Nov. 3 (Bloomberg) -- Belarus will become the first country outside Russia to sell bonds denominated in rubles as the government seeks to attract investors from its biggest trading partner and borrow at cheaper rates than in U.S. dollars.
The former Soviet state plans to offer as much as 15 billion rubles ($489 million) of securities this month, according to OAO Sberbank, Russia’s biggest lender. Borrowing in rubles may save Belarus about 2.5 percentage points in annual interest compared with debt in dollars, said Nikolay Podguzov, the head of fixed-income strategy at VTB Capital in Moscow.
“This is a trailblazer,” said Alexander Morozov, chief economist for Russia and the former Soviet Union at HSBC Holdings Plc in Moscow. “For Belarus, it’s a good way to diversify. Expecting emerging-market currencies to outperform, investors are becoming increasingly interested in local bonds.”
Borrowing costs in rubles are tumbling after investors poured a record $41 billion into emerging-market bonds this year, according to data from EPFR Global, a research firm based in Cambridge, Massachusetts. Emerging-market bonds denominated in local currencies climbed an annual 19 percent on Oct. 28, JPMorgan Chase & Co.’s GBI-EM Global Diversified Index shows.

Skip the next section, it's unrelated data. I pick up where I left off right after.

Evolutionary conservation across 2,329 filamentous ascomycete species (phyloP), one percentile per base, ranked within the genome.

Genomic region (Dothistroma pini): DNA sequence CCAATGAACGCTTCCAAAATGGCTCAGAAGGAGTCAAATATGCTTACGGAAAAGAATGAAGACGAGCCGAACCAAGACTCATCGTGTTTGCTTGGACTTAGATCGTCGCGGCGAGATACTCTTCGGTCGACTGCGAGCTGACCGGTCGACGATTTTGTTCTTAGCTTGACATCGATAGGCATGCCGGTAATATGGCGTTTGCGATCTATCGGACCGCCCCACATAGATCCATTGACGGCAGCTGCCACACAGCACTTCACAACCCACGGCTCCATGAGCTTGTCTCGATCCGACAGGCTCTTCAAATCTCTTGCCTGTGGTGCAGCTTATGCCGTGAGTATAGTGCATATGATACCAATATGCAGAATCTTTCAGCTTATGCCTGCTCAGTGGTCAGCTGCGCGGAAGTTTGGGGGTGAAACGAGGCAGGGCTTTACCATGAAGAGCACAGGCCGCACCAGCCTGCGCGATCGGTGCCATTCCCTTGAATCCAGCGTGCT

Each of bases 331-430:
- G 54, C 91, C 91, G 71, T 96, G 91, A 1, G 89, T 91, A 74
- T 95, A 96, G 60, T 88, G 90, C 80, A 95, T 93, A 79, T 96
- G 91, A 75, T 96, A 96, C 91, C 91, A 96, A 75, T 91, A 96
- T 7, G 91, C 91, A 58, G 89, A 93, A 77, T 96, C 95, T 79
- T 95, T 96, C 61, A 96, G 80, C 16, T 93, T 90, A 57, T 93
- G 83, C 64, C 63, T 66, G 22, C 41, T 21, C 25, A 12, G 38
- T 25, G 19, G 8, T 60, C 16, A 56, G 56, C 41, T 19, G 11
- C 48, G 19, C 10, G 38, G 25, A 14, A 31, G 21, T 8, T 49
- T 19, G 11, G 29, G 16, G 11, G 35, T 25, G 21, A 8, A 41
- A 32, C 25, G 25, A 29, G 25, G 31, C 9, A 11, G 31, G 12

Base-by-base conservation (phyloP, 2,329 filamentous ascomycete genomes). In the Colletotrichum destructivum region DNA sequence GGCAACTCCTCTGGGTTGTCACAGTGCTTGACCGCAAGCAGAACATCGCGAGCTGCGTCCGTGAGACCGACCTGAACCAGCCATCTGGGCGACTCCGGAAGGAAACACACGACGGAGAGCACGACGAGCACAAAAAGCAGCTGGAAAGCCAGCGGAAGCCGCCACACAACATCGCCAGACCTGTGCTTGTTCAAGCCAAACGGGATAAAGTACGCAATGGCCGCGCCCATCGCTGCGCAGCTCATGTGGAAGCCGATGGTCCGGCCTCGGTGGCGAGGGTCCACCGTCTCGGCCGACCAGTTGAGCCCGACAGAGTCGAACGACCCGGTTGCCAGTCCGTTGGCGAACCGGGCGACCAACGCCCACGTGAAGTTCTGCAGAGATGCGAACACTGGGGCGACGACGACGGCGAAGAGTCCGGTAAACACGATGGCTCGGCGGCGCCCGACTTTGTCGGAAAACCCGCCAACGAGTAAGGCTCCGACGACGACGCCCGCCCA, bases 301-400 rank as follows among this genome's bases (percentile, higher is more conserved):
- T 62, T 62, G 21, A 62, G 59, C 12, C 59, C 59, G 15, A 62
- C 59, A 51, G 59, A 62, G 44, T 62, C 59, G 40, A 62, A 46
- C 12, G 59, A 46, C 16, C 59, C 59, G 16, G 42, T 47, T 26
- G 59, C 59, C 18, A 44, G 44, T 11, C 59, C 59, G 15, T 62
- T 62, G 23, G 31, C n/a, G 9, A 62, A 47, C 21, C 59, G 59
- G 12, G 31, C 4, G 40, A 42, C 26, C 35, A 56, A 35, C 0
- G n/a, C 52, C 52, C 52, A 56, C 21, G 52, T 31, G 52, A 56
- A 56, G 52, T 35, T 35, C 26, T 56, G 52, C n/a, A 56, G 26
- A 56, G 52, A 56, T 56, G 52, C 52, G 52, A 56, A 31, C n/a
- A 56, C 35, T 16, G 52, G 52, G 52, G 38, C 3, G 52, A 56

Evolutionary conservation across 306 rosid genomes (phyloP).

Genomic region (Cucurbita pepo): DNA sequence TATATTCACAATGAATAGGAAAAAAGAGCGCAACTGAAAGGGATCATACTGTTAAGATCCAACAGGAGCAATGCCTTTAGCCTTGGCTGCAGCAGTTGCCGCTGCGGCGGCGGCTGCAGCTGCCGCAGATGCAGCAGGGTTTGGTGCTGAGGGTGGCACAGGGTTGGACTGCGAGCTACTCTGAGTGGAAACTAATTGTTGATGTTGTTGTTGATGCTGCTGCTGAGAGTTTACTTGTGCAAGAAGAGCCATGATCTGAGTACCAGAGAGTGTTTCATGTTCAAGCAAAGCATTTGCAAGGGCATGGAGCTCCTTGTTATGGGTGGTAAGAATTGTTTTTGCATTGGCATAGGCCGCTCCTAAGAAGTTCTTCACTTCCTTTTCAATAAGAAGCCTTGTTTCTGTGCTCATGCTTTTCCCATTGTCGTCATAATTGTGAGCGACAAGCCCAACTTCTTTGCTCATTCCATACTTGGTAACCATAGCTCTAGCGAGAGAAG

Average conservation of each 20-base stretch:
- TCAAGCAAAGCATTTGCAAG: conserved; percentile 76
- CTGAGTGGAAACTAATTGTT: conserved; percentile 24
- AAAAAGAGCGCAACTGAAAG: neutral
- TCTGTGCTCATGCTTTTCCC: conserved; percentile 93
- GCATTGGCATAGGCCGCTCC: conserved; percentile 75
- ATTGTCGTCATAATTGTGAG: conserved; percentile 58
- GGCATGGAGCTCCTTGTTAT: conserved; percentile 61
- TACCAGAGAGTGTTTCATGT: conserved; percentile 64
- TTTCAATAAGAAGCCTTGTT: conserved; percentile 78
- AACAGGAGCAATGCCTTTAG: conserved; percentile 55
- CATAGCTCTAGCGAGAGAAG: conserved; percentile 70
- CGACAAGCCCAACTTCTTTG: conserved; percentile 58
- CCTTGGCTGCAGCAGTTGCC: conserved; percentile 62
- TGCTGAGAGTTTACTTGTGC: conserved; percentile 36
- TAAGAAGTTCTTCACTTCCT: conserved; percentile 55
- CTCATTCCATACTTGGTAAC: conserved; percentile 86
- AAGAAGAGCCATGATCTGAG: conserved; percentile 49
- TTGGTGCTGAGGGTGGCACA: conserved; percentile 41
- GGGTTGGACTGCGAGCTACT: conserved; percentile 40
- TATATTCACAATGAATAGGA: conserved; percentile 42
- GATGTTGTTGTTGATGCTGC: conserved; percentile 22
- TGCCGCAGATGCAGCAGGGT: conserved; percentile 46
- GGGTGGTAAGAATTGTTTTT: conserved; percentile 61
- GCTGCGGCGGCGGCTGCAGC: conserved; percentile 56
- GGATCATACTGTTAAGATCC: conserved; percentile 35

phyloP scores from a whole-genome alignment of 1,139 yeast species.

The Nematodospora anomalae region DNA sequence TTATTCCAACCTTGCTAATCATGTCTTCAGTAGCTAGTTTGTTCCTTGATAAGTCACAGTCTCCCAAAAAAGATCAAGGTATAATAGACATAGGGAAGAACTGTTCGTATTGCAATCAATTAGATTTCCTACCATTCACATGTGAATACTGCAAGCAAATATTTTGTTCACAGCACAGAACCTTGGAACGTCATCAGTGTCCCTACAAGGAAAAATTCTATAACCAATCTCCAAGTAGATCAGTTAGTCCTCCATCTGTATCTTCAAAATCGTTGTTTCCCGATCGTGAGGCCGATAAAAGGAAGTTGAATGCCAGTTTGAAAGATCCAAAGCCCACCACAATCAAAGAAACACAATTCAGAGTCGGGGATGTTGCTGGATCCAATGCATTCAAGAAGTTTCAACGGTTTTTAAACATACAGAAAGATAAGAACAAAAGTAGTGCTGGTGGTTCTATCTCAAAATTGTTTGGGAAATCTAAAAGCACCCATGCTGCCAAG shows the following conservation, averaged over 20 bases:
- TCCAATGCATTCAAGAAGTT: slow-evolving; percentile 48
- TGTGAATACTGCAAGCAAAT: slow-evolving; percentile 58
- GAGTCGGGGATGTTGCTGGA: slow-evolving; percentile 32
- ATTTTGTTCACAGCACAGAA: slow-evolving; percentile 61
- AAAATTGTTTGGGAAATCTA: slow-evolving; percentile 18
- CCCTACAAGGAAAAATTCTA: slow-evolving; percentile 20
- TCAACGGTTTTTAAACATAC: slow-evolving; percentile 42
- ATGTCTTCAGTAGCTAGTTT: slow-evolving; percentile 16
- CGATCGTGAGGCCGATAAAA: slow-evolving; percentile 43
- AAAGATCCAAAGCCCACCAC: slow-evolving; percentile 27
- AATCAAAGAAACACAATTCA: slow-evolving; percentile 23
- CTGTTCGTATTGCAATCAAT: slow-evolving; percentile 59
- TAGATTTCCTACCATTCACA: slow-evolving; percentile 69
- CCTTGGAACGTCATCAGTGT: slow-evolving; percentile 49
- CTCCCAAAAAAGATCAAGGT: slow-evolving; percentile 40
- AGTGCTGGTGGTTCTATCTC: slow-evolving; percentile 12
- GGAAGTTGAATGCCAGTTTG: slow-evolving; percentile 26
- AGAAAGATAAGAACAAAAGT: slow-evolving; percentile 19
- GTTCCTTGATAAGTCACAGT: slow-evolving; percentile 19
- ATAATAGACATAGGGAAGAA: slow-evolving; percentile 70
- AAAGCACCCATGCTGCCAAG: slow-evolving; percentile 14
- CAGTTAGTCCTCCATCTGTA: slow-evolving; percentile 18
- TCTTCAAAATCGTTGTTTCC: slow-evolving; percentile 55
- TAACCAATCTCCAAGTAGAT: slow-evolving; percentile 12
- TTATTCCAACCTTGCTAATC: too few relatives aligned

Russian President Dmitry Medvedev is promoting the ruble as an international reserve currency, just as Brazil is trying to stem inflows to prevent further strengthening of the real.
“We use the ruble in common trade, so it’s a logical step for us,” Belarusian Finance Minister Andrei Kharkovets said in an Oct. 15 interview in Moscow. Belarus will open Russia’s ruble debt market for other sovereigns so “this debut issue is of interest for us and for the Russians,” he said.
Belarus, which last year turned to Russia and the International Monetary Fund to help rescue its economy, sold its first foreign bonds in July to finance the budget. The 8.75 percent, dollar-denominated five-year bonds gained, pushing the yield to a low of 7.716 percent on Sept. 13. They yielded 7.783 percent today, down from a high of 8.731 percent on Aug. 26.
The yield on Belarus’s dollar bonds is 653 basis points over benchmark swap rates, according to prices compiled by Bloomberg. The difference compares with a spread of 380 basis points over Russia’s benchmark non-deliverable forwards for bonds with the same ratings and maturity in rubles sold by OAO Mechel. The comparison shows the yield on ruble bonds may be about 250 basis points lower for Belarus than if the government sold dollar-denominated notes, VTB’s Podguzov said by telephone on Oct. 27.